I can only say this as I sit on my hospital bed grateful for the broad road I’ve been able to travel on, enabling me to invest in myself not just physically, but also mentally and philosophically.

Sitting in a hospital bed affords me a perspective far from that of the bright red and blue mats of my Dojang, and the skills needed to navigate its challenges require a trained mind and a strong spirit.

Many of the people on my ward no longer have their physicality, so their mental strength and Spirit keep them going. What Tony Robbins refers to as emotional fitness and psychological stamina.

I used to see grumpy men and women, now I just see frustrated warriors trapped in a shell they used to own with confidence. Honestly ask yourself, Wouldn’t you be a little grumpy too?

It’s these often unspoken skills, these buy products of martial training that develop these essential coping skills, and when we look at the statistics I think even the most hard headed of martial arts instructors and teachers would have to agree that our training focus has to broaden.

So if martial arts schools do not promote mental and emotional values in the same proportion as physical training, much the same way that many academic schools do not favour the creative arts over literacy, mathematics or the sciences, how can we expect our students to develop these attributes. Furthermore what does the future for martial arts hold if we don’t hold ourselves accountable for shaping it.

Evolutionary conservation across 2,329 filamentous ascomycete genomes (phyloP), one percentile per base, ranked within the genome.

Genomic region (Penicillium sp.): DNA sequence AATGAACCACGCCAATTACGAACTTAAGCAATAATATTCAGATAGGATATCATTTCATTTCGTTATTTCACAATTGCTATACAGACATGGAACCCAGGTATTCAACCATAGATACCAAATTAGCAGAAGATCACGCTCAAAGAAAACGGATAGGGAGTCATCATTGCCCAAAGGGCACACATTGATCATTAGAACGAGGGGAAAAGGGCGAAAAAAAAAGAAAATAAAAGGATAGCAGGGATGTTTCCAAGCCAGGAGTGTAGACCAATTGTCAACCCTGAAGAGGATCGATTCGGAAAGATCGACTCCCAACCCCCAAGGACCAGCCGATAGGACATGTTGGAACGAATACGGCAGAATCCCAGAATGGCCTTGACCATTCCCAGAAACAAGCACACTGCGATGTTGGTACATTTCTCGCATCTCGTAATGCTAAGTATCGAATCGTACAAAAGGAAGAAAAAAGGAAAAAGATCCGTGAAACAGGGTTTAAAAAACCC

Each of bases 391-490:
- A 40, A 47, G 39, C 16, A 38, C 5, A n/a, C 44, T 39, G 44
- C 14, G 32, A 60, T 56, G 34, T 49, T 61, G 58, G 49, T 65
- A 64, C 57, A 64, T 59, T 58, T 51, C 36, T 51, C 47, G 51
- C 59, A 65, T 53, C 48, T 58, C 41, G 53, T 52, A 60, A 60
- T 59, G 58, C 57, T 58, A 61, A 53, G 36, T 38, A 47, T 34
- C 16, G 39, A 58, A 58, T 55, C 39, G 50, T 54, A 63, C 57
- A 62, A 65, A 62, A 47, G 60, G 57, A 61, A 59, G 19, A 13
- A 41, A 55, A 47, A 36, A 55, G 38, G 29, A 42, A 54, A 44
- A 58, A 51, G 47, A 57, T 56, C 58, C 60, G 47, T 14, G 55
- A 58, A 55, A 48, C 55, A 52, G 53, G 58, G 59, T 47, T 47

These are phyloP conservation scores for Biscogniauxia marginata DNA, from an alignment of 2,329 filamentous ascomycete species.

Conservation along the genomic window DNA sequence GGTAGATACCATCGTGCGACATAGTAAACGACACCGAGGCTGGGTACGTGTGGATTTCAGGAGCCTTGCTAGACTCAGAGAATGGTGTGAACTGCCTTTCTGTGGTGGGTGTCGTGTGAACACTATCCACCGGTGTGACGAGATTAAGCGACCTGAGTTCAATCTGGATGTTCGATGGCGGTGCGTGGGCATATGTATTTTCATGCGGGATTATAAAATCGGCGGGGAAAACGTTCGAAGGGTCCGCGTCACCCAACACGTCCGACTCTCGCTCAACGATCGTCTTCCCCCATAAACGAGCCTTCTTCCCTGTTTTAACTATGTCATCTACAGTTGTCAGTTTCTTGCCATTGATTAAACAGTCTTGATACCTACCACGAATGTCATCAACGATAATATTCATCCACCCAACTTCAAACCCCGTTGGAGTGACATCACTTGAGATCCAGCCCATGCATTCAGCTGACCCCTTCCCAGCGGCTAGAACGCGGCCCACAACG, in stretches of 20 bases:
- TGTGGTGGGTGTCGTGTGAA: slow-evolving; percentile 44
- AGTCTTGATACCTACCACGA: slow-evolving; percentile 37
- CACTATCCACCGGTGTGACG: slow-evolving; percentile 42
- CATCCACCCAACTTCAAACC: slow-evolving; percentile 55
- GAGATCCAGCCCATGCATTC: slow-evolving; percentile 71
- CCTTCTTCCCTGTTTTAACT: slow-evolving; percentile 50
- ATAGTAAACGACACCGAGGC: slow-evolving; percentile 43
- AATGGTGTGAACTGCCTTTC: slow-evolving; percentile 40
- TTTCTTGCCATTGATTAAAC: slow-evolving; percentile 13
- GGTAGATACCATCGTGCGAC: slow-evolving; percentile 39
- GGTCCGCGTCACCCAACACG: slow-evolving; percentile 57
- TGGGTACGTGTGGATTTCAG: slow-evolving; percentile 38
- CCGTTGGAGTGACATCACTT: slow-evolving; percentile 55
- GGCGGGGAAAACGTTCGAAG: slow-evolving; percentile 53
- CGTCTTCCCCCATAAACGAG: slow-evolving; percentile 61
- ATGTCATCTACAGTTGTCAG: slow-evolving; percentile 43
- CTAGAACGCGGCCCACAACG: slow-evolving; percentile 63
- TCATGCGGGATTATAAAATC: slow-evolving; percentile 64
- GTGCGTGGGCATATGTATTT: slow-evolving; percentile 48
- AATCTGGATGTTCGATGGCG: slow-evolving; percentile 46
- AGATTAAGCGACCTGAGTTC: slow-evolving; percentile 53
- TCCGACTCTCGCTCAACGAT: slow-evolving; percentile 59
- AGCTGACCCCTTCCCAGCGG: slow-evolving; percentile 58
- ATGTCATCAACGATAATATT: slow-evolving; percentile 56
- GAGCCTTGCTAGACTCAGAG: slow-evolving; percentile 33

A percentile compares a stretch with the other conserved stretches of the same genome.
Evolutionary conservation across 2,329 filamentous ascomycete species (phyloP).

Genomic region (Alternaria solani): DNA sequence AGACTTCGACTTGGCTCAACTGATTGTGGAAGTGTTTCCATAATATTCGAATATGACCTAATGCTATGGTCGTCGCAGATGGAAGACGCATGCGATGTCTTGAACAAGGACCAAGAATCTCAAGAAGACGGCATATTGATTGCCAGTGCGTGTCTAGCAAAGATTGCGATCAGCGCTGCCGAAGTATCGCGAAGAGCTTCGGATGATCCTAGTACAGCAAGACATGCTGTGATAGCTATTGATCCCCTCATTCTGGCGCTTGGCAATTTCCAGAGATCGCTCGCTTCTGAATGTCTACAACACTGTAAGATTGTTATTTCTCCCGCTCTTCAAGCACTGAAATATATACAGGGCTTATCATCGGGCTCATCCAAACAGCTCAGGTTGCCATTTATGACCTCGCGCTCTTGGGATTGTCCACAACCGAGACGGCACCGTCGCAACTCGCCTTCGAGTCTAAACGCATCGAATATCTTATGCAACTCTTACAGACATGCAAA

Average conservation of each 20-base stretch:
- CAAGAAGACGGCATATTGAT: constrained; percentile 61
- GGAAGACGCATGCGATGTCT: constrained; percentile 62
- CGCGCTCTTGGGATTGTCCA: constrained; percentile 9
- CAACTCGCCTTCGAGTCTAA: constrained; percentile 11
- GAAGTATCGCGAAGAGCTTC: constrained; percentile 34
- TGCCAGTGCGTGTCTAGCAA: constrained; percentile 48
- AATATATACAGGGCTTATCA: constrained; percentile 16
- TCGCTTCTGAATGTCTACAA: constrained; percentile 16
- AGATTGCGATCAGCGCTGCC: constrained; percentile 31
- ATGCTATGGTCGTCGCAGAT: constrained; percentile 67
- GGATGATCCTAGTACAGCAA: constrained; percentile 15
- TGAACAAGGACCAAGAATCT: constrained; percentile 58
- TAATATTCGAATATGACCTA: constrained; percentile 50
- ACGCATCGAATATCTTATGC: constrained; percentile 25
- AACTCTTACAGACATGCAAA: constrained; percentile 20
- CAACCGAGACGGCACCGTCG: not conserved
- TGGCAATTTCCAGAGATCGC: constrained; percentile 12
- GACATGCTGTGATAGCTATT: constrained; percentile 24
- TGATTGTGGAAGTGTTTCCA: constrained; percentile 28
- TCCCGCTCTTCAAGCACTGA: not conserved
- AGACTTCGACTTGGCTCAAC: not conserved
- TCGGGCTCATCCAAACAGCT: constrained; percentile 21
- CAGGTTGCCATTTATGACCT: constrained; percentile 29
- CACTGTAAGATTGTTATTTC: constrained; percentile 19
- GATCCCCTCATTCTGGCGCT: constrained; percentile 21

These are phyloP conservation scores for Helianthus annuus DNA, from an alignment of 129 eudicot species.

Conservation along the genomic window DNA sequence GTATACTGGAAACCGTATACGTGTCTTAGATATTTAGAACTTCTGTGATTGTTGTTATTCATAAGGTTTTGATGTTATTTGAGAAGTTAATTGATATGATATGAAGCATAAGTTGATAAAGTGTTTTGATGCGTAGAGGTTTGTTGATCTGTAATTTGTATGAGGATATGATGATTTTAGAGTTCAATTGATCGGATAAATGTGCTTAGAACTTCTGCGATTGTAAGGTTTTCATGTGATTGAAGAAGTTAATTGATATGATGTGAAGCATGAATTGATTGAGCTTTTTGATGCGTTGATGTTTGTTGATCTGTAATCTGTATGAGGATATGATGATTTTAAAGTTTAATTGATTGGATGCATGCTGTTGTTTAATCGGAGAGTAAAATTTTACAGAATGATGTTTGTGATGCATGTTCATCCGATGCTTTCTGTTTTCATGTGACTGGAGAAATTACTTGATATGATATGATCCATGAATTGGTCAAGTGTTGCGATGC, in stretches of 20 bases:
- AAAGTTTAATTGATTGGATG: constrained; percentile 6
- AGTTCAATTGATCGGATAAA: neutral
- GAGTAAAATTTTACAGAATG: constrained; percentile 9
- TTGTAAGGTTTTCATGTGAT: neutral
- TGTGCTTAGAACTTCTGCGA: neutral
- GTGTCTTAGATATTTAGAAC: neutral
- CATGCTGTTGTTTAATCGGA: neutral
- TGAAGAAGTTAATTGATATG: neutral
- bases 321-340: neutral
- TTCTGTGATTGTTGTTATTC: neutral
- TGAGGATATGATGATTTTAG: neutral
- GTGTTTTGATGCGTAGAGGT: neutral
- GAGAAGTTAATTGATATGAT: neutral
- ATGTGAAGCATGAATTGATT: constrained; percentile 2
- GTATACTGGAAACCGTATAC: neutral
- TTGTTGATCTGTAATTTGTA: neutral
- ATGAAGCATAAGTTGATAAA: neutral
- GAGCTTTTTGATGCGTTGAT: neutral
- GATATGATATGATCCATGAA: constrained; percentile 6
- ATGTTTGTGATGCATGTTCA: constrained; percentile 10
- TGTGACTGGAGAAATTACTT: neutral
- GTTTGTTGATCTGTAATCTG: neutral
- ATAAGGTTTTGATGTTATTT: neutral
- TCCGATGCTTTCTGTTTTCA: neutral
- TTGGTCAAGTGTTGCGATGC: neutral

I don’t believe that mental and spiritual training was an intended development for most martial arts. I believe it to be a buy product of war and combative training, to assist in the resolution and management of mental/emotional trauma and hardship, much like returning soldiers dealing with conditions such as P.S.T.D (Post Traumatic Stress disorder). So in knowing that when the physical battle comes to an end the mental and the emotional battle begins, the physical training on its own is not enough to sustain the individual.

However given that today’s battles are vastly different from those who pioneered our art of choice, I feel we need to teach relevant skills to our people. Therefore I urge all those standing at the front of the class to give your students higher standards to strive too. Not just in their martial training but the way in which they live their lives.